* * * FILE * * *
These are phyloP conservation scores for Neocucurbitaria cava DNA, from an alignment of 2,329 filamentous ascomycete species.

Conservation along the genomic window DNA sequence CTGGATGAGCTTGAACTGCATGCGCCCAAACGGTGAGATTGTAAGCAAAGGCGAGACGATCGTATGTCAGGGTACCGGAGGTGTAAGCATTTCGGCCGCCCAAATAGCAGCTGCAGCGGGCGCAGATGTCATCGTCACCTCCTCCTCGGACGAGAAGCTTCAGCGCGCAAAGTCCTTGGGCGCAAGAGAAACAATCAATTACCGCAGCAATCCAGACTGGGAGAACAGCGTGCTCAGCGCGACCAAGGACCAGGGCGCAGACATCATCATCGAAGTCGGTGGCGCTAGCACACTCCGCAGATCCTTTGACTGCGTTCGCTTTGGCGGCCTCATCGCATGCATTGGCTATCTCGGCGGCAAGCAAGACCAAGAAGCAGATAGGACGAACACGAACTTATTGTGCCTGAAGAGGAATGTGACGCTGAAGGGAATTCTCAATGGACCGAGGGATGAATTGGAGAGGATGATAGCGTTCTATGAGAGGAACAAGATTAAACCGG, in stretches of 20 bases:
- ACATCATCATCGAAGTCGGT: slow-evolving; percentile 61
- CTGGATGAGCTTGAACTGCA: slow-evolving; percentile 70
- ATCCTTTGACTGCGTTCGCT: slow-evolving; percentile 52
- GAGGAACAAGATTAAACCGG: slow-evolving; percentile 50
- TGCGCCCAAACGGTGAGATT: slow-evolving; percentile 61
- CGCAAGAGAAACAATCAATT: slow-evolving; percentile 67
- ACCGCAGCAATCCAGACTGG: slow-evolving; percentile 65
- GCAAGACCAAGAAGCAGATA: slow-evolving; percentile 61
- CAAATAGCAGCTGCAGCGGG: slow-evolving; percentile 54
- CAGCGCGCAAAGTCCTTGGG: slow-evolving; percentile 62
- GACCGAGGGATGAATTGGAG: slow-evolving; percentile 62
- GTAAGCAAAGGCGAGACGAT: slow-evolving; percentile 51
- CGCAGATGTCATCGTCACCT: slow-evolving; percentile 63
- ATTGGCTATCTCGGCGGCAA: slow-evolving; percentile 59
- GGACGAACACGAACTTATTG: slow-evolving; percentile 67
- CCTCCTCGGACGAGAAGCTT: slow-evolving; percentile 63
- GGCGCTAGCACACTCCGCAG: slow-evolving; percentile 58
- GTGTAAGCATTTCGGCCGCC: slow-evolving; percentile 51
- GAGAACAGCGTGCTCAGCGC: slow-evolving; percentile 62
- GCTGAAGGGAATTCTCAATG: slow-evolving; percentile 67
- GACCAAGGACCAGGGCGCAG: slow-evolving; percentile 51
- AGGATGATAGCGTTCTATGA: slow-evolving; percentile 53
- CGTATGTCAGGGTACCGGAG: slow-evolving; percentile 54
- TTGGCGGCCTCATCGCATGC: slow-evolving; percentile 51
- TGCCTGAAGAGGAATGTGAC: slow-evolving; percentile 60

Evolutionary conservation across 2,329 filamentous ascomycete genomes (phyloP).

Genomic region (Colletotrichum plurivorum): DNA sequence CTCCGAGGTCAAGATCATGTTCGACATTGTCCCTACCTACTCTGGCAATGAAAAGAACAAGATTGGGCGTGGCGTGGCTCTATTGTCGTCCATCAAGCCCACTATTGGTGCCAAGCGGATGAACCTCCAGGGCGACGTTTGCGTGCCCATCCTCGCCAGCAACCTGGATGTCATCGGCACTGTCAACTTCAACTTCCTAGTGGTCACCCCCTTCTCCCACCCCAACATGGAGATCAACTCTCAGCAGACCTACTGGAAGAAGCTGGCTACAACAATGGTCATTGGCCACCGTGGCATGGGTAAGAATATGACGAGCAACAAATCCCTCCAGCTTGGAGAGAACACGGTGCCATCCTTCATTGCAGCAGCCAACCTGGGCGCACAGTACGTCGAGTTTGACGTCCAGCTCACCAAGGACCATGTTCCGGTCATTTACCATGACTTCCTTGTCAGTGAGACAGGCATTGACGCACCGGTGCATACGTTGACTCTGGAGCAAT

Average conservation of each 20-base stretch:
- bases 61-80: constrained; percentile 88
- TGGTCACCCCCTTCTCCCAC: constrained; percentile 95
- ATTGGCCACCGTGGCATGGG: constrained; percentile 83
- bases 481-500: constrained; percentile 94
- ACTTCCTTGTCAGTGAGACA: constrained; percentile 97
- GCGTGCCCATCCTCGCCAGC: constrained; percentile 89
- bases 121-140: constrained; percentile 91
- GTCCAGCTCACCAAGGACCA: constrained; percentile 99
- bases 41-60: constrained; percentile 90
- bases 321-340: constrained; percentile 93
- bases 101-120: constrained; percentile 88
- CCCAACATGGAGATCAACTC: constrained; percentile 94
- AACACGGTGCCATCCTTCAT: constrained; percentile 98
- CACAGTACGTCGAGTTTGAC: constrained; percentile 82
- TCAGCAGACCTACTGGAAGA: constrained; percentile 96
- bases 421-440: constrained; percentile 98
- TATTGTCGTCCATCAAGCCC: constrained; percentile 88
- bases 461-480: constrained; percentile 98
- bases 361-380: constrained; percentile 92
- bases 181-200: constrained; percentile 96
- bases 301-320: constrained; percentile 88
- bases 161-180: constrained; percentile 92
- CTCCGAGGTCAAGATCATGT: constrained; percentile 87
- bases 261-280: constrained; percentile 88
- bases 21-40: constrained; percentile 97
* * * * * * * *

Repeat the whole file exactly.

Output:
These are phyloP conservation scores for Neocucurbitaria cava DNA, from an alignment of 2,329 filamentous ascomycete species.

Conservation along the genomic window DNA sequence CTGGATGAGCTTGAACTGCATGCGCCCAAACGGTGAGATTGTAAGCAAAGGCGAGACGATCGTATGTCAGGGTACCGGAGGTGTAAGCATTTCGGCCGCCCAAATAGCAGCTGCAGCGGGCGCAGATGTCATCGTCACCTCCTCCTCGGACGAGAAGCTTCAGCGCGCAAAGTCCTTGGGCGCAAGAGAAACAATCAATTACCGCAGCAATCCAGACTGGGAGAACAGCGTGCTCAGCGCGACCAAGGACCAGGGCGCAGACATCATCATCGAAGTCGGTGGCGCTAGCACACTCCGCAGATCCTTTGACTGCGTTCGCTTTGGCGGCCTCATCGCATGCATTGGCTATCTCGGCGGCAAGCAAGACCAAGAAGCAGATAGGACGAACACGAACTTATTGTGCCTGAAGAGGAATGTGACGCTGAAGGGAATTCTCAATGGACCGAGGGATGAATTGGAGAGGATGATAGCGTTCTATGAGAGGAACAAGATTAAACCGG, in stretches of 20 bases:
- ACATCATCATCGAAGTCGGT: slow-evolving; percentile 61
- CTGGATGAGCTTGAACTGCA: slow-evolving; percentile 70
- ATCCTTTGACTGCGTTCGCT: slow-evolving; percentile 52
- GAGGAACAAGATTAAACCGG: slow-evolving; percentile 50
- TGCGCCCAAACGGTGAGATT: slow-evolving; percentile 61
- CGCAAGAGAAACAATCAATT: slow-evolving; percentile 67
- ACCGCAGCAATCCAGACTGG: slow-evolving; percentile 65
- GCAAGACCAAGAAGCAGATA: slow-evolving; percentile 61
- CAAATAGCAGCTGCAGCGGG: slow-evolving; percentile 54
- CAGCGCGCAAAGTCCTTGGG: slow-evolving; percentile 62
- GACCGAGGGATGAATTGGAG: slow-evolving; percentile 62
- GTAAGCAAAGGCGAGACGAT: slow-evolving; percentile 51
- CGCAGATGTCATCGTCACCT: slow-evolving; percentile 63
- ATTGGCTATCTCGGCGGCAA: slow-evolving; percentile 59
- GGACGAACACGAACTTATTG: slow-evolving; percentile 67
- CCTCCTCGGACGAGAAGCTT: slow-evolving; percentile 63
- GGCGCTAGCACACTCCGCAG: slow-evolving; percentile 58
- GTGTAAGCATTTCGGCCGCC: slow-evolving; percentile 51
- GAGAACAGCGTGCTCAGCGC: slow-evolving; percentile 62
- GCTGAAGGGAATTCTCAATG: slow-evolving; percentile 67
- GACCAAGGACCAGGGCGCAG: slow-evolving; percentile 51
- AGGATGATAGCGTTCTATGA: slow-evolving; percentile 53
- CGTATGTCAGGGTACCGGAG: slow-evolving; percentile 54
- TTGGCGGCCTCATCGCATGC: slow-evolving; percentile 51
- TGCCTGAAGAGGAATGTGAC: slow-evolving; percentile 60

Evolutionary conservation across 2,329 filamentous ascomycete genomes (phyloP).

Genomic region (Colletotrichum plurivorum): DNA sequence CTCCGAGGTCAAGATCATGTTCGACATTGTCCCTACCTACTCTGGCAATGAAAAGAACAAGATTGGGCGTGGCGTGGCTCTATTGTCGTCCATCAAGCCCACTATTGGTGCCAAGCGGATGAACCTCCAGGGCGACGTTTGCGTGCCCATCCTCGCCAGCAACCTGGATGTCATCGGCACTGTCAACTTCAACTTCCTAGTGGTCACCCCCTTCTCCCACCCCAACATGGAGATCAACTCTCAGCAGACCTACTGGAAGAAGCTGGCTACAACAATGGTCATTGGCCACCGTGGCATGGGTAAGAATATGACGAGCAACAAATCCCTCCAGCTTGGAGAGAACACGGTGCCATCCTTCATTGCAGCAGCCAACCTGGGCGCACAGTACGTCGAGTTTGACGTCCAGCTCACCAAGGACCATGTTCCGGTCATTTACCATGACTTCCTTGTCAGTGAGACAGGCATTGACGCACCGGTGCATACGTTGACTCTGGAGCAAT

Average conservation of each 20-base stretch:
- bases 61-80: constrained; percentile 88
- TGGTCACCCCCTTCTCCCAC: constrained; percentile 95
- ATTGGCCACCGTGGCATGGG: constrained; percentile 83
- bases 481-500: constrained; percentile 94
- ACTTCCTTGTCAGTGAGACA: constrained; percentile 97
- GCGTGCCCATCCTCGCCAGC: constrained; percentile 89
- bases 121-140: constrained; percentile 91
- GTCCAGCTCACCAAGGACCA: constrained; percentile 99
- bases 41-60: constrained; percentile 90
- bases 321-340: constrained; percentile 93
- bases 101-120: constrained; percentile 88
- CCCAACATGGAGATCAACTC: constrained; percentile 94
- AACACGGTGCCATCCTTCAT: constrained; percentile 98
- CACAGTACGTCGAGTTTGAC: constrained; percentile 82
- TCAGCAGACCTACTGGAAGA: constrained; percentile 96
- bases 421-440: constrained; percentile 98
- TATTGTCGTCCATCAAGCCC: constrained; percentile 88
- bases 461-480: constrained; percentile 98
- bases 361-380: constrained; percentile 92
- bases 181-200: constrained; percentile 96
- bases 301-320: constrained; percentile 88
- bases 161-180: constrained; percentile 92
- CTCCGAGGTCAAGATCATGT: constrained; percentile 87
- bases 261-280: constrained; percentile 88
- bases 21-40: constrained; percentile 97